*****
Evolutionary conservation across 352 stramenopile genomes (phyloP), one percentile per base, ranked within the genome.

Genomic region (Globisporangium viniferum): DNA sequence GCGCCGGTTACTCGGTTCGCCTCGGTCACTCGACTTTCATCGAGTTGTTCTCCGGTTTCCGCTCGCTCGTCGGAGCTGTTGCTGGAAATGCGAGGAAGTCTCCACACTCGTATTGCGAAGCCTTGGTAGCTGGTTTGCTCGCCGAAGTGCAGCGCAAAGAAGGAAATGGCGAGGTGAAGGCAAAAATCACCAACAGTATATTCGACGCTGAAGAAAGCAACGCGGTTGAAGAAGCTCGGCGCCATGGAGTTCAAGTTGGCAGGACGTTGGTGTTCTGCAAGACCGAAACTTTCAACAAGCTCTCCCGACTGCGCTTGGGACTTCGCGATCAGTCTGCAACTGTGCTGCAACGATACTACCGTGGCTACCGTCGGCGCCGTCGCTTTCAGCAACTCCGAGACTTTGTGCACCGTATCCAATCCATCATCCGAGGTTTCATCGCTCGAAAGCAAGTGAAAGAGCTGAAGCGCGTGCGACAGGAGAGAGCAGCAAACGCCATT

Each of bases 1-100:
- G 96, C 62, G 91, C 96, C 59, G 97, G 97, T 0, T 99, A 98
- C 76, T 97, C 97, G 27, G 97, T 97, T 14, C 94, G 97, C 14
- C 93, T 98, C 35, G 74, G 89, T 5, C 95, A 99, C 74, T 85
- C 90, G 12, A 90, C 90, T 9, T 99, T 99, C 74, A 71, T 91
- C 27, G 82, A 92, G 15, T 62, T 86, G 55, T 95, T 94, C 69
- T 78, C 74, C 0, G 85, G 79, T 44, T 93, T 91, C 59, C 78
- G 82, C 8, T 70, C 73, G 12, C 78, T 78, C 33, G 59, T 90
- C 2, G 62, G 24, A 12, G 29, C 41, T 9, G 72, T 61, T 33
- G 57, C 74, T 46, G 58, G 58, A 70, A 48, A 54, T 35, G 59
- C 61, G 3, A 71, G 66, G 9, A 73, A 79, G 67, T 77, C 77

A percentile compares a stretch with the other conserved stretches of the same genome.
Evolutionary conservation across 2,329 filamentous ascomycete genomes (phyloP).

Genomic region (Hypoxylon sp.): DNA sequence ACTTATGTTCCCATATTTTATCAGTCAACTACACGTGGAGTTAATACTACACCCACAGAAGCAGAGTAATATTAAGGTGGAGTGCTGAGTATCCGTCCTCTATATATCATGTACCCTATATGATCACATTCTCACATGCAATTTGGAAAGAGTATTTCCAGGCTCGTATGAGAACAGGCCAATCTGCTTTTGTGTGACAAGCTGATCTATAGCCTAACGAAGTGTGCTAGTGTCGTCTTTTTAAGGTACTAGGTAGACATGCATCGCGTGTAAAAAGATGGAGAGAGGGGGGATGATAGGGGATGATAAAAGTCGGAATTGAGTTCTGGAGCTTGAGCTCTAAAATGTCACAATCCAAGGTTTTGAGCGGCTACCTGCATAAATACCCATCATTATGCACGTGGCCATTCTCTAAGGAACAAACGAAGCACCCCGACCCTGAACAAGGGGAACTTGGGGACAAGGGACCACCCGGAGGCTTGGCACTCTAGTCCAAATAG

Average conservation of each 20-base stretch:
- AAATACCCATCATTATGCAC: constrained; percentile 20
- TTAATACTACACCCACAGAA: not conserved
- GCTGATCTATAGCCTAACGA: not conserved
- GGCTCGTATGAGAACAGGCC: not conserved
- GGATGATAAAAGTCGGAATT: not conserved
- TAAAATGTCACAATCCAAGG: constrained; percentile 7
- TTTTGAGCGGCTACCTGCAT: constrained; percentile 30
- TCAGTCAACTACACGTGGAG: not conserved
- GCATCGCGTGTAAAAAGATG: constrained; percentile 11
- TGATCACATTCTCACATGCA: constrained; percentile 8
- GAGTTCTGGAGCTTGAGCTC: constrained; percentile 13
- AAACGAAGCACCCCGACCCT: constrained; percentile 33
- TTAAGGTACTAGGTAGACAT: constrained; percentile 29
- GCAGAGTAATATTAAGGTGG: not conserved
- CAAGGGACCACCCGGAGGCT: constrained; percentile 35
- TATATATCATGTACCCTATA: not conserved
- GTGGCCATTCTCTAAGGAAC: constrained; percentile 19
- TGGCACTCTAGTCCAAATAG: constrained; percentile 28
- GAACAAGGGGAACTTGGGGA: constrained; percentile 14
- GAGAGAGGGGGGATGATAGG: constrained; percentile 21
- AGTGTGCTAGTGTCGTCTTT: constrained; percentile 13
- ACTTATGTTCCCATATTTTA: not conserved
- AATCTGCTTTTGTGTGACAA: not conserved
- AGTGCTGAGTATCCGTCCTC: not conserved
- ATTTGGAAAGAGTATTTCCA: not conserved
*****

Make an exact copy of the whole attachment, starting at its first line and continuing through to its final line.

Evolutionary conservation across 352 stramenopile genomes (phyloP), one percentile per base, ranked within the genome.

Genomic region (Globisporangium viniferum): DNA sequence GCGCCGGTTACTCGGTTCGCCTCGGTCACTCGACTTTCATCGAGTTGTTCTCCGGTTTCCGCTCGCTCGTCGGAGCTGTTGCTGGAAATGCGAGGAAGTCTCCACACTCGTATTGCGAAGCCTTGGTAGCTGGTTTGCTCGCCGAAGTGCAGCGCAAAGAAGGAAATGGCGAGGTGAAGGCAAAAATCACCAACAGTATATTCGACGCTGAAGAAAGCAACGCGGTTGAAGAAGCTCGGCGCCATGGAGTTCAAGTTGGCAGGACGTTGGTGTTCTGCAAGACCGAAACTTTCAACAAGCTCTCCCGACTGCGCTTGGGACTTCGCGATCAGTCTGCAACTGTGCTGCAACGATACTACCGTGGCTACCGTCGGCGCCGTCGCTTTCAGCAACTCCGAGACTTTGTGCACCGTATCCAATCCATCATCCGAGGTTTCATCGCTCGAAAGCAAGTGAAAGAGCTGAAGCGCGTGCGACAGGAGAGAGCAGCAAACGCCATT

Each of bases 1-100:
- G 96, C 62, G 91, C 96, C 59, G 97, G 97, T 0, T 99, A 98
- C 76, T 97, C 97, G 27, G 97, T 97, T 14, C 94, G 97, C 14
- C 93, T 98, C 35, G 74, G 89, T 5, C 95, A 99, C 74, T 85
- C 90, G 12, A 90, C 90, T 9, T 99, T 99, C 74, A 71, T 91
- C 27, G 82, A 92, G 15, T 62, T 86, G 55, T 95, T 94, C 69
- T 78, C 74, C 0, G 85, G 79, T 44, T 93, T 91, C 59, C 78
- G 82, C 8, T 70, C 73, G 12, C 78, T 78, C 33, G 59, T 90
- C 2, G 62, G 24, A 12, G 29, C 41, T 9, G 72, T 61, T 33
- G 57, C 74, T 46, G 58, G 58, A 70, A 48, A 54, T 35, G 59
- C 61, G 3, A 71, G 66, G 9, A 73, A 79, G 67, T 77, C 77

A percentile compares a stretch with the other conserved stretches of the same genome.
Evolutionary conservation across 2,329 filamentous ascomycete genomes (phyloP).

Genomic region (Hypoxylon sp.): DNA sequence ACTTATGTTCCCATATTTTATCAGTCAACTACACGTGGAGTTAATACTACACCCACAGAAGCAGAGTAATATTAAGGTGGAGTGCTGAGTATCCGTCCTCTATATATCATGTACCCTATATGATCACATTCTCACATGCAATTTGGAAAGAGTATTTCCAGGCTCGTATGAGAACAGGCCAATCTGCTTTTGTGTGACAAGCTGATCTATAGCCTAACGAAGTGTGCTAGTGTCGTCTTTTTAAGGTACTAGGTAGACATGCATCGCGTGTAAAAAGATGGAGAGAGGGGGGATGATAGGGGATGATAAAAGTCGGAATTGAGTTCTGGAGCTTGAGCTCTAAAATGTCACAATCCAAGGTTTTGAGCGGCTACCTGCATAAATACCCATCATTATGCACGTGGCCATTCTCTAAGGAACAAACGAAGCACCCCGACCCTGAACAAGGGGAACTTGGGGACAAGGGACCACCCGGAGGCTTGGCACTCTAGTCCAAATAG

Average conservation of each 20-base stretch:
- AAATACCCATCATTATGCAC: constrained; percentile 20
- TTAATACTACACCCACAGAA: not conserved
- GCTGATCTATAGCCTAACGA: not conserved
- GGCTCGTATGAGAACAGGCC: not conserved
- GGATGATAAAAGTCGGAATT: not conserved
- TAAAATGTCACAATCCAAGG: constrained; percentile 7
- TTTTGAGCGGCTACCTGCAT: constrained; percentile 30
- TCAGTCAACTACACGTGGAG: not conserved
- GCATCGCGTGTAAAAAGATG: constrained; percentile 11
- TGATCACATTCTCACATGCA: constrained; percentile 8
- GAGTTCTGGAGCTTGAGCTC: constrained; percentile 13
- AAACGAAGCACCCCGACCCT: constrained; percentile 33
- TTAAGGTACTAGGTAGACAT: constrained; percentile 29
- GCAGAGTAATATTAAGGTGG: not conserved
- CAAGGGACCACCCGGAGGCT: constrained; percentile 35
- TATATATCATGTACCCTATA: not conserved
- GTGGCCATTCTCTAAGGAAC: constrained; percentile 19
- TGGCACTCTAGTCCAAATAG: constrained; percentile 28
- GAACAAGGGGAACTTGGGGA: constrained; percentile 14
- GAGAGAGGGGGGATGATAGG: constrained; percentile 21
- AGTGTGCTAGTGTCGTCTTT: constrained; percentile 13
- ACTTATGTTCCCATATTTTA: not conserved
- AATCTGCTTTTGTGTGACAA: not conserved
- AGTGCTGAGTATCCGTCCTC: not conserved
- ATTTGGAAAGAGTATTTCCA: not conserved